St. Macarius (295-392 AD) was one of the first hesychasts. As Archimandrite Cyprian writes:

'From his mystical experience St. macarius knew what path all Eastern mysticism would subsequently take. His instructions on the struggle with the passions, on the purification of the heart, on freeing the mind, i.e. on its sobriety, all pursue the main objective: man's illumination. The mystical teaching of light, which is attained by quieting the mind from everything that may disturb and exasperate it, was well known to this desert dweller of the 4th century, one thousand years before St. Gregory Palamas and the hesychasts came out with their teaching on the subject. Their very term 'hesychia' (stillness) was frequently used by him in association with the concepts of 'peace,' 'calming down,' 'prayer,' 'silence,' etc. Hesychasm was in no way an 'innovation' or 'invention.' St. Gregory of Sinai gave an even clearer and more precise definition of what the ascetics of the fourth century knew from experience.'

Due in large part to the references to The Philokalia in the recently popular The Way of a Pilgrim, many modern readers have begun to rediscover these ancient texts. Yet few realize how deeply embedded they are in African spirituality... Even a cursory examination of The Philokalia reveals that the work is dominated by the writings of the African Fathers and those who were influenced by them. St. Anthony of Egypt, St. Macarius the Great, St. Mark the Ascetic, Evagrius of Pontus, St. John Cassian, and St. Moses the Ethiopian are just a few of those included in one of the most important spiritual treasuries of the Christian world."

[From African Monasticism: Its Influence on the Rest of the World  by Fr. Paisius Altschul]


My Priest had never heard of the Philokalia. But Ethiopian Orthodox Christians certainly practice the Jesus Prayer. I imagine that within our non-Chalcedonian Churches there are many hesychasts who are not aware that they are hesychasts. They have simply been practicing the ascetic and prayerful disciplines prescribed by the Fathers which have been preserved and passed down through the centuries by all the Orthodox faithful.


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« Reply #5 on: July 25, 2010, 12:14:46 PM »

It's time for me to reveal my ignorance once again.  What's hesychasm?
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« Reply #6 on: July 25, 2010, 01:36:29 PM »

The aim is to be entirely present to God, and the narratives of the Fathers teach us the extent to which this may result secondarily in a variety of experiences as God wills, but they are not the aim of the life of prayer, which is simply to be present to God. To this extent it seems to me that perhaps the emphasis is not on experiences of light or anything else but only God Himself.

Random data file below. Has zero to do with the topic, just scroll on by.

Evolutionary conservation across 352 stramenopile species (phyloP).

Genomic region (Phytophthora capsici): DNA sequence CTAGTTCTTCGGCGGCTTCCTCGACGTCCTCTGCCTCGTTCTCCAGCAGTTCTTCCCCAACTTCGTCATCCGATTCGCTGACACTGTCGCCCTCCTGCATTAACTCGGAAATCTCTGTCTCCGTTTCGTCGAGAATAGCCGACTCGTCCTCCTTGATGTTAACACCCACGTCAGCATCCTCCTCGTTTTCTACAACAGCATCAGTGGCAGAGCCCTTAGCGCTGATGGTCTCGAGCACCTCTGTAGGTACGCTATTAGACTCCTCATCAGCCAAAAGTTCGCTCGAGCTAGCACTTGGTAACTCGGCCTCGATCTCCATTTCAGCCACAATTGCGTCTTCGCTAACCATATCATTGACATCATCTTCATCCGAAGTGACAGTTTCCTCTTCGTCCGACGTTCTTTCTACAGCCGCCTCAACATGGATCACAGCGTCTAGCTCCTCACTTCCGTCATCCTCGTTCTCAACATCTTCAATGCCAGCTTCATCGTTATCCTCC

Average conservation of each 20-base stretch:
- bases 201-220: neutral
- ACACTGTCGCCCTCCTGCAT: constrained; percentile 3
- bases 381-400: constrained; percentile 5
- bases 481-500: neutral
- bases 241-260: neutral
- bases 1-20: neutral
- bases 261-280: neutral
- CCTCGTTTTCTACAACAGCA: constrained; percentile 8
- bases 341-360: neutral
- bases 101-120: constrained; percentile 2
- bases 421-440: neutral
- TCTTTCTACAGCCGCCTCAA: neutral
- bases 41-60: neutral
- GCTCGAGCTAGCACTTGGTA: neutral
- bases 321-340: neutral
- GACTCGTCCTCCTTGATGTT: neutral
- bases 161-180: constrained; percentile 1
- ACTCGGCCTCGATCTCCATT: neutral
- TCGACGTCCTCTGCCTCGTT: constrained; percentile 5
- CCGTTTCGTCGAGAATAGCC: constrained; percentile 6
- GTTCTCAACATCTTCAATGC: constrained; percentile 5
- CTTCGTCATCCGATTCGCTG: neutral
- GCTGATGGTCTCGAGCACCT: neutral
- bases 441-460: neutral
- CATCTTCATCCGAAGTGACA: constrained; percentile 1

And, as I'm sure you know Father, an experienced Eastern Orthodox monk would say the same thing.
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« Reply #7 on: July 25, 2010, 01:43:58 PM »

There is quite a stress in some later hesychast writings on how to achieve certain experiences as soon as possible, and this tendency in some hesychast writings as been noted and criticised by some modern EO writers. I have noticed this even in my own limited studies.

It is not present in the older writings of the desert spirituality which are the basis for both EO and OO spirituality.
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« Reply #8 on: July 25, 2010, 02:31:36 PM »

There is quite a stress in some later hesychast writings on how to achieve certain experiences as soon as possible, and this tendency in some hesychast writings as been noted and criticised by some modern EO writers. I have noticed this even in my own limited studies.

It is not present in the older writings of the desert spirituality which are the basis for both EO and OO spirituality.
Yes, Mt. Athos, after all, claims that its founders came from the monestaries of Egypt, Palestine and Syria.
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« Reply #9 on: July 25, 2010, 04:17:42 PM »

Hello everyone!  This is a question specifically for the Oriental Orthodox Christians on this board.  Is the use of the Jesus Prayer common in Oriental Orthodoxy, either among laymen or monastics?  Is hesychasm part of Oriental Orthodox monasticism?  Obviously it wouldn't be hesychasm as it was explained by Palamas, but do you have something similar?  These questions came to mind yesterday and today I can't get them out of my head.  There is an Oriental Orthodox monastery relatively close to my house, so perhaps I can drive down there one of these days to talk to the monks.